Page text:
Wound Care in Dogs and Cats

Pet owners know their pets are prone to cuts, scrapes, and other wounds. However, the frequency with which these injuries occur might surprise you. Wounds can range from a shallow cut to a deep gash that exposes bone or even tendons. They can bleed profusely or not at all. They can be clean (no dirt or debris in the wound) or contaminated (soil, debris, bacteria on the wound). Depending on the extent of skin damage and contamination, wounds can heal quickly or require more extensive care and time to heal completely. In general, it’s always best to have veterinary advice when caring for your pet if you are unsure about anything related to your pet’s wound or its treatment. However, there are some general guidelines for wound care in dogs and cats that are good to know. Read on to learn how to manage your pet’s next cut, abrasion, or laceration so that it heals as quickly and thoroughly as possible.

Is Your Pet’s Wound Clean or Contaminated?

Wounds can be either clean or contaminated. Clean wounds are those with little or no contamination: no dirt, grit, bacteria, or other pathogens. Contaminated wounds, on the other hand, have one or more of these pathogens on or around the wound site. Clean wounds are easy to identify since they don’t present as much of a problem. There is no risk of infection or the wound healing poorly. Contaminated wounds are harder to identify since they might not look so different on the surface. Sometimes, the wound might actually look a little redder or swollen (although not necessarily). A contaminated wound, however, is at a much higher risk of developing a bacterial infection. This can lead to the wound healing slowly and requires antibiotics to clear up.

Steps to Take When Your Pet Has a Wound

  • Use a soft gauze pad or paper towel to dab away any obvious debris from the wound. If you know your pet has been in a dirt or sand-filled environment, you might want to use a gentle soap (mild dish soap is fine) and warm water to clean the wound further. 
  • Apply pressure using a clean gauze pad or paper towel to stop any bleeding. If there is significant bleeding, press down hard on the wound until the bleeding stops. If the blood doesn’t stop, seek veterinary attention immediately.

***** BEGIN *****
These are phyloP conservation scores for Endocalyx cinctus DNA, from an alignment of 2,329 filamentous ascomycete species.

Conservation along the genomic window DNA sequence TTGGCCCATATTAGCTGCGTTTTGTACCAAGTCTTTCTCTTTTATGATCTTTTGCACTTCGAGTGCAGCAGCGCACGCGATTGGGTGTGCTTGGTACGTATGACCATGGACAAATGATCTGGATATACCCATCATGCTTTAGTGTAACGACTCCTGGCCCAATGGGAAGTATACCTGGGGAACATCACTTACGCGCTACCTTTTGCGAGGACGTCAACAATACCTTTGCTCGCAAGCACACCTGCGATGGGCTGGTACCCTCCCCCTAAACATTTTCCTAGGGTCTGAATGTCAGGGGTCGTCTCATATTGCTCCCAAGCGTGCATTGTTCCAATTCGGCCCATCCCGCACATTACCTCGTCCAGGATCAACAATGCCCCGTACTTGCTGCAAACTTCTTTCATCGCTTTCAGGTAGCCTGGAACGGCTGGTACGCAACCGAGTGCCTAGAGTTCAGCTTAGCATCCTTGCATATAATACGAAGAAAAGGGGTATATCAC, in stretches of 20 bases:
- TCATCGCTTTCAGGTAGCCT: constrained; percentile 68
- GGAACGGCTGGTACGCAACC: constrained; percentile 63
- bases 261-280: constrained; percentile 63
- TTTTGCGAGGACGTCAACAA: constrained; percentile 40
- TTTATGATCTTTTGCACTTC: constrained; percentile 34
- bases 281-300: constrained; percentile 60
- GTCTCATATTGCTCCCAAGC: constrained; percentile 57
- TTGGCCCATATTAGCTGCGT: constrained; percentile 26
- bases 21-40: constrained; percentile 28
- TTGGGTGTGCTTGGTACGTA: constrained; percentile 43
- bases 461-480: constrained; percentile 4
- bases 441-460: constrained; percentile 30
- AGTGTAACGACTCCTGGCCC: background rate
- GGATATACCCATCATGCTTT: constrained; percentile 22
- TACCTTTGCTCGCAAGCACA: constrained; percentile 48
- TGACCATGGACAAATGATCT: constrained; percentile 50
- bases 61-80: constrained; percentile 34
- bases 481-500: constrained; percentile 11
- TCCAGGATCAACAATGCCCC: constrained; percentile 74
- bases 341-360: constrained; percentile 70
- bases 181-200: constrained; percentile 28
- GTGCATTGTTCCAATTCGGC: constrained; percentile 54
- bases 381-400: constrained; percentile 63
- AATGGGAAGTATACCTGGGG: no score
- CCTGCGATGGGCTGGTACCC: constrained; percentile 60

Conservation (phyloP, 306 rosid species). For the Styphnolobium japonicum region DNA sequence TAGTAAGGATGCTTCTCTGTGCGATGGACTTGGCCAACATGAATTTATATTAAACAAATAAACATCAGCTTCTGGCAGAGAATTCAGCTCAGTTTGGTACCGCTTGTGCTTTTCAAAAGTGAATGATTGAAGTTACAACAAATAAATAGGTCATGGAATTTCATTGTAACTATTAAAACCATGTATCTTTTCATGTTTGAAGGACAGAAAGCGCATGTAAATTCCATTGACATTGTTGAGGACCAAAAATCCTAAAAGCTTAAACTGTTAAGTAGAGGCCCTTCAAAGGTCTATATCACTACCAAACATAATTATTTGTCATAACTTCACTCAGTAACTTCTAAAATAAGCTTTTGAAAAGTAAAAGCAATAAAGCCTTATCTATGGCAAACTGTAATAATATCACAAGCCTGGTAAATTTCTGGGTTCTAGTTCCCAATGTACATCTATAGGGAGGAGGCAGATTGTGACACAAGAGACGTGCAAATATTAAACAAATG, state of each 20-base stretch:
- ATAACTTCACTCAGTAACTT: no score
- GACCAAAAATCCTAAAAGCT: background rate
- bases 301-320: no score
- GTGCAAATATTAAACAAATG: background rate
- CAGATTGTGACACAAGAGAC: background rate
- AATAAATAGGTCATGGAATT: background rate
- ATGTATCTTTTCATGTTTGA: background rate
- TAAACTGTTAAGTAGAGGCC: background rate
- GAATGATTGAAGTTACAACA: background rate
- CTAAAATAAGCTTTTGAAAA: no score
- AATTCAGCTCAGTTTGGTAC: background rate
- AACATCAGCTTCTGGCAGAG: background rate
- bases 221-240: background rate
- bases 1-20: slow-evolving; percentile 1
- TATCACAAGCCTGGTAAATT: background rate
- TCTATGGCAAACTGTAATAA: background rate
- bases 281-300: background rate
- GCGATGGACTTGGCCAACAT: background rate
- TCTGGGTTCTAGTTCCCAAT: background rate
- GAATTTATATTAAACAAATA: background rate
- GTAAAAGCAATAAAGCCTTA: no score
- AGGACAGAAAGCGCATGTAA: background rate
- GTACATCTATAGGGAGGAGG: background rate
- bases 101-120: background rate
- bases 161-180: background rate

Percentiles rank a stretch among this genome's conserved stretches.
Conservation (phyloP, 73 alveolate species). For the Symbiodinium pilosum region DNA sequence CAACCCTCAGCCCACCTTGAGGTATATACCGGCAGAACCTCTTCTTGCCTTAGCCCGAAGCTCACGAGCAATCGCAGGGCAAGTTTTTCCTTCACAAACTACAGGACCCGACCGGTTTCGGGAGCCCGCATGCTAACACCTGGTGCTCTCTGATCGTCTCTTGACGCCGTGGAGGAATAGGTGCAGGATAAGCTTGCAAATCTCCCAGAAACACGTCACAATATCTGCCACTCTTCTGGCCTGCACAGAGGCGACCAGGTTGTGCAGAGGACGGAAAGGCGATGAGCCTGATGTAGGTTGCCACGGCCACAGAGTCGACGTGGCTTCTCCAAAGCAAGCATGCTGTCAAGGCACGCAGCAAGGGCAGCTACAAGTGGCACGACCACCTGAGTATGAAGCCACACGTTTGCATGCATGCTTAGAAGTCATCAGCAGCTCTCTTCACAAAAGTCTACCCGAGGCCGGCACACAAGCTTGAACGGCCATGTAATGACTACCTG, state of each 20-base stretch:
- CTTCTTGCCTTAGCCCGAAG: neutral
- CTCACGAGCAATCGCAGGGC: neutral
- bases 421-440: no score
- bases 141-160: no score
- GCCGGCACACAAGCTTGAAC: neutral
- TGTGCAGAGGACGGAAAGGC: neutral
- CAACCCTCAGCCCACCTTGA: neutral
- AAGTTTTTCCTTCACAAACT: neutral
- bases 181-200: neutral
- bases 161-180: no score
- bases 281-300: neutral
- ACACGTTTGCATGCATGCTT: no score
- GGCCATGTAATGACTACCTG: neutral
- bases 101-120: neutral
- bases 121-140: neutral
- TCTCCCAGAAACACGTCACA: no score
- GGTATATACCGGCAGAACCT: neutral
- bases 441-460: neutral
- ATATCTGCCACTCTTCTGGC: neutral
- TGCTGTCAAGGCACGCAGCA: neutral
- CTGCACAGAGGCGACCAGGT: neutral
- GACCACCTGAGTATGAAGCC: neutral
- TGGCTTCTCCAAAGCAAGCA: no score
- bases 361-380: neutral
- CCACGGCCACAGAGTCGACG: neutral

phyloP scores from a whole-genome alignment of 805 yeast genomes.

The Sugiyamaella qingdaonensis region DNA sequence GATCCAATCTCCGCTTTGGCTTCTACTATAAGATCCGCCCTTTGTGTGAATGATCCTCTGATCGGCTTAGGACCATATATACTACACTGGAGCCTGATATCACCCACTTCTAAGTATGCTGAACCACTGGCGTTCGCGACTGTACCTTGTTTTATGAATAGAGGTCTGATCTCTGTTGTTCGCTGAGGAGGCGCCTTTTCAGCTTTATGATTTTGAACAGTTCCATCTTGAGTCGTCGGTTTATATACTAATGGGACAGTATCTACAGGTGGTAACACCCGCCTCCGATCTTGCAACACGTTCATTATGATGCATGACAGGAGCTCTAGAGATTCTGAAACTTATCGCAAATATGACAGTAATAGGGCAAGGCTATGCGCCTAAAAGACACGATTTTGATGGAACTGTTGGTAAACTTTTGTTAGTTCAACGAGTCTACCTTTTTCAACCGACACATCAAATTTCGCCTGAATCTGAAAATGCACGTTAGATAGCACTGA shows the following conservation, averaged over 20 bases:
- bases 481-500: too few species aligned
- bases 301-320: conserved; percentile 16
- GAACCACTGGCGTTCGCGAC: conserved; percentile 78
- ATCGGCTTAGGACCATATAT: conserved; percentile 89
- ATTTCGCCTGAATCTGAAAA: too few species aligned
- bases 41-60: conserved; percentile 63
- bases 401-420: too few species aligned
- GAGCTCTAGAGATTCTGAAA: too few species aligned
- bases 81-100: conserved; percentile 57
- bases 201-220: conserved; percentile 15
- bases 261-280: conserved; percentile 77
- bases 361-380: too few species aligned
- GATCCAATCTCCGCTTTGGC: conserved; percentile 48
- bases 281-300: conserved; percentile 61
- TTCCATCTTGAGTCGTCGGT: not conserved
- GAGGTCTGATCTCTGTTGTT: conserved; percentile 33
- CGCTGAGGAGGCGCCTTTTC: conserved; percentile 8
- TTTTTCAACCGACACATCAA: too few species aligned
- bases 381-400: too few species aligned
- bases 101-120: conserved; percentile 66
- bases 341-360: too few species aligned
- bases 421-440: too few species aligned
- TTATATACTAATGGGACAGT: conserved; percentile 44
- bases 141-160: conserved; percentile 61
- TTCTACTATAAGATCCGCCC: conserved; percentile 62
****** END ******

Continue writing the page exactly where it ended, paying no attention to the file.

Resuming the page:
• Take appropriate antibiotics (if your vet has prescribed them) and follow your vet’s instructions for dosage and frequency of administration. 
  • Keep the wound clean and bandaged as directed by your vet or until the wound site has completely closed. 
  • If your pet’s wound is on the leg or paw, elevate the limb so that the wound is higher than the level of the heart. This helps reduce swelling, which can occur in wounds due to trauma or infection.

When Wounds Aren’t Healing

If your pet’s wound has been healing for two or three weeks and it’s not looking any better, if it’s more swollen than before, or if it seems to be getting red and puffy, then there is a chance that it’s infected. This can happen even if the wound was clean, to begin with, and even if your pet received antibiotics. In this case, it’s best to visit your vet and have the wound cultured and treated with more antibiotics as needed. Your vet may also clean and debride the wound (remove excess tissue or soiled matter within the wound) to help clear it up.

Tips for Cleaning Wounds in Dogs and Cats

  • For cuts and minor wounds, you can use a clean water and saline solution to clean the wound. This antiseptic, salt-based solution is also gentle enough to be used on wounds that are healing.
  • If your pet has a wound that’s been contaminated by sand, dirt, or other materials, you can use an enzymatic cleaner to help remove the materials from the wound. Your vet can also recommend some specific products that are very effective in cleaning wounds.

When to Seek Veterinary Care for Pet Wounds

If your pet’s wound isn’t responding to home care, if it’s getting worse, or if it’s been a very long time and the wound still hasn’t healed, then veterinary attention is a must. Your vet can examine the wound and direct you on what to do next. Depending on the extent of the wound, your vet will develop an appropriate treatment plan. 

Expert Wound Care for Pets in Tampa

Cuts and wounds are an everyday occurrence for pet parents and their pets. While some wounds will heal quickly and easily with just a little TLC, others will require additional care to heal properly. Wounds can be extremely dangerous to your pets if they are not treated properly. If you notice that your dog or cat has a wound, it is important to take them to a veterinarian as soon as possible so that they can be properly treated. If you live in Tampa, trust the veterinary experts at Affordable Pet Hospital for all your pet’s care. Call us at 813-991-9898 or contact us online to schedule an appointment today!